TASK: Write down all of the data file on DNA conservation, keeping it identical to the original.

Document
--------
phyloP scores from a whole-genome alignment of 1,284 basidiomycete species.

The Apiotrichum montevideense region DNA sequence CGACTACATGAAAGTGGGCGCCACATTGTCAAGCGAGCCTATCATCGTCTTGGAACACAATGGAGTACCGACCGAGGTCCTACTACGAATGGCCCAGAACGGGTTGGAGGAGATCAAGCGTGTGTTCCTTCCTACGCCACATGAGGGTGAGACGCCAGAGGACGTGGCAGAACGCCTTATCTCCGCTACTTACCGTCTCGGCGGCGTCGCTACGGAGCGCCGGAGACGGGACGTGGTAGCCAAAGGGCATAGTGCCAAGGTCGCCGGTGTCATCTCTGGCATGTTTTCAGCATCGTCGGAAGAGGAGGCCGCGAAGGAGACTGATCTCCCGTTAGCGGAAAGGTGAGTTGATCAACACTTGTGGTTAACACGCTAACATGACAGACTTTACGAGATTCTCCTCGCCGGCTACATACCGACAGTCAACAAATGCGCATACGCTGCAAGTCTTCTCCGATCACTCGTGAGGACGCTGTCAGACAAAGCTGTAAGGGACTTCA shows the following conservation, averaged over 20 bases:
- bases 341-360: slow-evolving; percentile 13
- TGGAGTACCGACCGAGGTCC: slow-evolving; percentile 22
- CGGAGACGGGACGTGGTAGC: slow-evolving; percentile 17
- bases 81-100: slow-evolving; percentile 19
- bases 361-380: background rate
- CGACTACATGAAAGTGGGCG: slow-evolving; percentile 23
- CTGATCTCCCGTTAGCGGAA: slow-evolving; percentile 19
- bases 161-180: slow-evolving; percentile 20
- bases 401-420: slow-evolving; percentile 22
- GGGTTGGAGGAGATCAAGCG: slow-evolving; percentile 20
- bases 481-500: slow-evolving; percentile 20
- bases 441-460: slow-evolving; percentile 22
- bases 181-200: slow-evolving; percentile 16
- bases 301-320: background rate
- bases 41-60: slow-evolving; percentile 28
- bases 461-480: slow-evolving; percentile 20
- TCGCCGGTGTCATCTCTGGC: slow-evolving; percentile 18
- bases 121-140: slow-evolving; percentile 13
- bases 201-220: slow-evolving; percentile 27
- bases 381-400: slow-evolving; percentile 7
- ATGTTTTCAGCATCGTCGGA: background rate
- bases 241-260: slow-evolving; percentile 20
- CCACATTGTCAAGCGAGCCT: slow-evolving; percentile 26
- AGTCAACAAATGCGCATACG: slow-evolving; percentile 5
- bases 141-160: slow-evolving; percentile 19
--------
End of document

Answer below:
phyloP scores from a whole-genome alignment of 1,284 basidiomycete species.

The Apiotrichum montevideense region DNA sequence CGACTACATGAAAGTGGGCGCCACATTGTCAAGCGAGCCTATCATCGTCTTGGAACACAATGGAGTACCGACCGAGGTCCTACTACGAATGGCCCAGAACGGGTTGGAGGAGATCAAGCGTGTGTTCCTTCCTACGCCACATGAGGGTGAGACGCCAGAGGACGTGGCAGAACGCCTTATCTCCGCTACTTACCGTCTCGGCGGCGTCGCTACGGAGCGCCGGAGACGGGACGTGGTAGCCAAAGGGCATAGTGCCAAGGTCGCCGGTGTCATCTCTGGCATGTTTTCAGCATCGTCGGAAGAGGAGGCCGCGAAGGAGACTGATCTCCCGTTAGCGGAAAGGTGAGTTGATCAACACTTGTGGTTAACACGCTAACATGACAGACTTTACGAGATTCTCCTCGCCGGCTACATACCGACAGTCAACAAATGCGCATACGCTGCAAGTCTTCTCCGATCACTCGTGAGGACGCTGTCAGACAAAGCTGTAAGGGACTTCA shows the following conservation, averaged over 20 bases:
- bases 341-360: slow-evolving; percentile 13
- TGGAGTACCGACCGAGGTCC: slow-evolving; percentile 22
- CGGAGACGGGACGTGGTAGC: slow-evolving; percentile 17
- bases 81-100: slow-evolving; percentile 19
- bases 361-380: background rate
- CGACTACATGAAAGTGGGCG: slow-evolving; percentile 23
- CTGATCTCCCGTTAGCGGAA: slow-evolving; percentile 19
- bases 161-180: slow-evolving; percentile 20
- bases 401-420: slow-evolving; percentile 22
- GGGTTGGAGGAGATCAAGCG: slow-evolving; percentile 20
- bases 481-500: slow-evolving; percentile 20
- bases 441-460: slow-evolving; percentile 22
- bases 181-200: slow-evolving; percentile 16
- bases 301-320: background rate
- bases 41-60: slow-evolving; percentile 28
- bases 461-480: slow-evolving; percentile 20
- TCGCCGGTGTCATCTCTGGC: slow-evolving; percentile 18
- bases 121-140: slow-evolving; percentile 13
- bases 201-220: slow-evolving; percentile 27
- bases 381-400: slow-evolving; percentile 7
- ATGTTTTCAGCATCGTCGGA: background rate
- bases 241-260: slow-evolving; percentile 20
- CCACATTGTCAAGCGAGCCT: slow-evolving; percentile 26
- AGTCAACAAATGCGCATACG: slow-evolving; percentile 5
- bases 141-160: slow-evolving; percentile 19